When moving through a city, people often use notable or familiar landmarks to help them navigate. Landmarks provide us with information about where we are and where we need to go next. But despite the ease with which we – and most other animals – use landmarks to find our way around, it remains unclear exactly how the brain makes this possible.
One area that seems to have a key role is the retrosplenial cortex, which is located deep within the back of the brain in humans. This area becomes more active when animals use visual landmarks to navigate. It is also one of the first brain regions to be affected in Alzheimer's disease, which may help to explain why patients with this condition can become lost and disoriented, even in places they have been many times before.
To find out how the retrosplenial cortex supports navigation, Fischer et al. measured its activity in mice exploring a virtual reality world. The mice ran through simulated corridors in which visual landmarks indicated where hidden rewards could be found. The activity of most neurons in the retrosplenial cortex was most strongly influenced by the mouse’s position relative to the landmark; for example, some neurons were always active 10 centimeters after the landmark.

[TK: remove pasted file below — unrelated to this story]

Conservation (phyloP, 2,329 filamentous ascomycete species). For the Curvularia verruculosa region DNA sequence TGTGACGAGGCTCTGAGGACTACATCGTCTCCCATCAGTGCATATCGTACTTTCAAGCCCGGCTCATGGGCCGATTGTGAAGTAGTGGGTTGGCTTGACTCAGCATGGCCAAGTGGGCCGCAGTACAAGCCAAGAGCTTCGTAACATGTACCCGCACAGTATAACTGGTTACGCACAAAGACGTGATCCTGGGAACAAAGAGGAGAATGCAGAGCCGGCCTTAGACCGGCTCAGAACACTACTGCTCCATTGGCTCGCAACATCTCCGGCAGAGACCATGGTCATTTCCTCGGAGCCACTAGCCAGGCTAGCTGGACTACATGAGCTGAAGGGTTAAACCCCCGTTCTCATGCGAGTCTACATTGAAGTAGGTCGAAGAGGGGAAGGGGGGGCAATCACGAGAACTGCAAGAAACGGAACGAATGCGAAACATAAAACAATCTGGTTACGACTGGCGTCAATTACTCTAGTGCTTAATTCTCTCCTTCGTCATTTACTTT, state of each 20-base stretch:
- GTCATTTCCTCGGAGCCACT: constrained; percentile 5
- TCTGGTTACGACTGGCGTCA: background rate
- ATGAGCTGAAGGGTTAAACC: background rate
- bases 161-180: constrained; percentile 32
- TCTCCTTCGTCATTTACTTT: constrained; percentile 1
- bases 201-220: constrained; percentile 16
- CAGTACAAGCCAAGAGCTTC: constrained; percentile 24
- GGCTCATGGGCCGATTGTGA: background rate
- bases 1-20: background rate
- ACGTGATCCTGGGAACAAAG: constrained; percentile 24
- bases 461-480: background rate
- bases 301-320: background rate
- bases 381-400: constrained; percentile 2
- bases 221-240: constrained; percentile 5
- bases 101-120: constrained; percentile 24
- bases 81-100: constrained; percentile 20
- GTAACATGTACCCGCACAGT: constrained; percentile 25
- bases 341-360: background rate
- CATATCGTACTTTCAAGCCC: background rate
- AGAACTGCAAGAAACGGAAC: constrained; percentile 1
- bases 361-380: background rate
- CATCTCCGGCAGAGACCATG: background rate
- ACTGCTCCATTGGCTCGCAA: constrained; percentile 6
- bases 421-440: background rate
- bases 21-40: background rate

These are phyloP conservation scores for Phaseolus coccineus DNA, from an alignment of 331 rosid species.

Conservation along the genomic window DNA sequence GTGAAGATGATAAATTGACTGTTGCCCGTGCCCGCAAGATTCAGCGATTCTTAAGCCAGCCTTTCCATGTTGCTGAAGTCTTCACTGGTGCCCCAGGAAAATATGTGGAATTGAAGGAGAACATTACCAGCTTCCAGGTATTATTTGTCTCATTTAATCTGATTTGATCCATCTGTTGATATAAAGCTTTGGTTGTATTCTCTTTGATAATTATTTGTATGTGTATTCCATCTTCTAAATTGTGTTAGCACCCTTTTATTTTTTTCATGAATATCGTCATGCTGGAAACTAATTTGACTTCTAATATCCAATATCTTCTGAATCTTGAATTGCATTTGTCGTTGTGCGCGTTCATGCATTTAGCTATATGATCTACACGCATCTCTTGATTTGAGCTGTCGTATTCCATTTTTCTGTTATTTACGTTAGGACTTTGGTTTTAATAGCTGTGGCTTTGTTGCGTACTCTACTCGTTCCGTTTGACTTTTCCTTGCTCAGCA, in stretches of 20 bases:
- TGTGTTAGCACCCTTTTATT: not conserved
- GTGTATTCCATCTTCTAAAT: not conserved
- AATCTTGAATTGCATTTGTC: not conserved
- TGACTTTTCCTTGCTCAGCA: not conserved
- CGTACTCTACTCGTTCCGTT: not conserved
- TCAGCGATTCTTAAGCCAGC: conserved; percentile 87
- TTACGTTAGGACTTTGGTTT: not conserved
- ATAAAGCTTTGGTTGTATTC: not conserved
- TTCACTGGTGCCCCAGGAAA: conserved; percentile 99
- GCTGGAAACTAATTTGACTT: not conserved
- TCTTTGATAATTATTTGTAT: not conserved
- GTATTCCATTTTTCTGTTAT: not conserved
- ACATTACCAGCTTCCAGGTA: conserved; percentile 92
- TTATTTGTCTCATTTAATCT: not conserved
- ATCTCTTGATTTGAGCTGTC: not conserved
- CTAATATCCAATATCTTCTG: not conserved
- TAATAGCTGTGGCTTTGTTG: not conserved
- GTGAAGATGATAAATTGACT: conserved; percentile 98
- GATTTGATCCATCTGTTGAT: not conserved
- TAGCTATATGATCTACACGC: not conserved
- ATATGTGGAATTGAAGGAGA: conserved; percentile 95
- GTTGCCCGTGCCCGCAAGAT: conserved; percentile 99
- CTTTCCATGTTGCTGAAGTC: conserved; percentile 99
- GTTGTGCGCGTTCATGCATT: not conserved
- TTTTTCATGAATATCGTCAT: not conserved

In other experiments, when the landmarks were present but no longer indicated the location of a reward, the same neurons were much less active. Fischer et al. also measured the activity of the neurons when the mice were running with nothing shown on the virtual reality, and when they saw a landmark but did not run. Notably, the activity seen when the mice were using the landmarks to find rewards was greater than the sum of that recorded when the mice were just running or just seeing the landmark without a reward, making the “landmark response” an example of so-called supralinear processing.
Fischer et al. showed that visual centers of the brain send information about landmarks to retrosplenial cortex. But only the latter adjusts its activity depending on whether the mouse is using that landmark to navigate. These findings provide the first evidence for a “landmark code” at the level of neurons and lay the foundations for studying impaired navigation in patients with Alzheimer's disease. By showing that retrosplenial cortex neurons combine different types of input in a supralinear fashion, the results also point to general principles for how neurons in the brain perform complex calculations.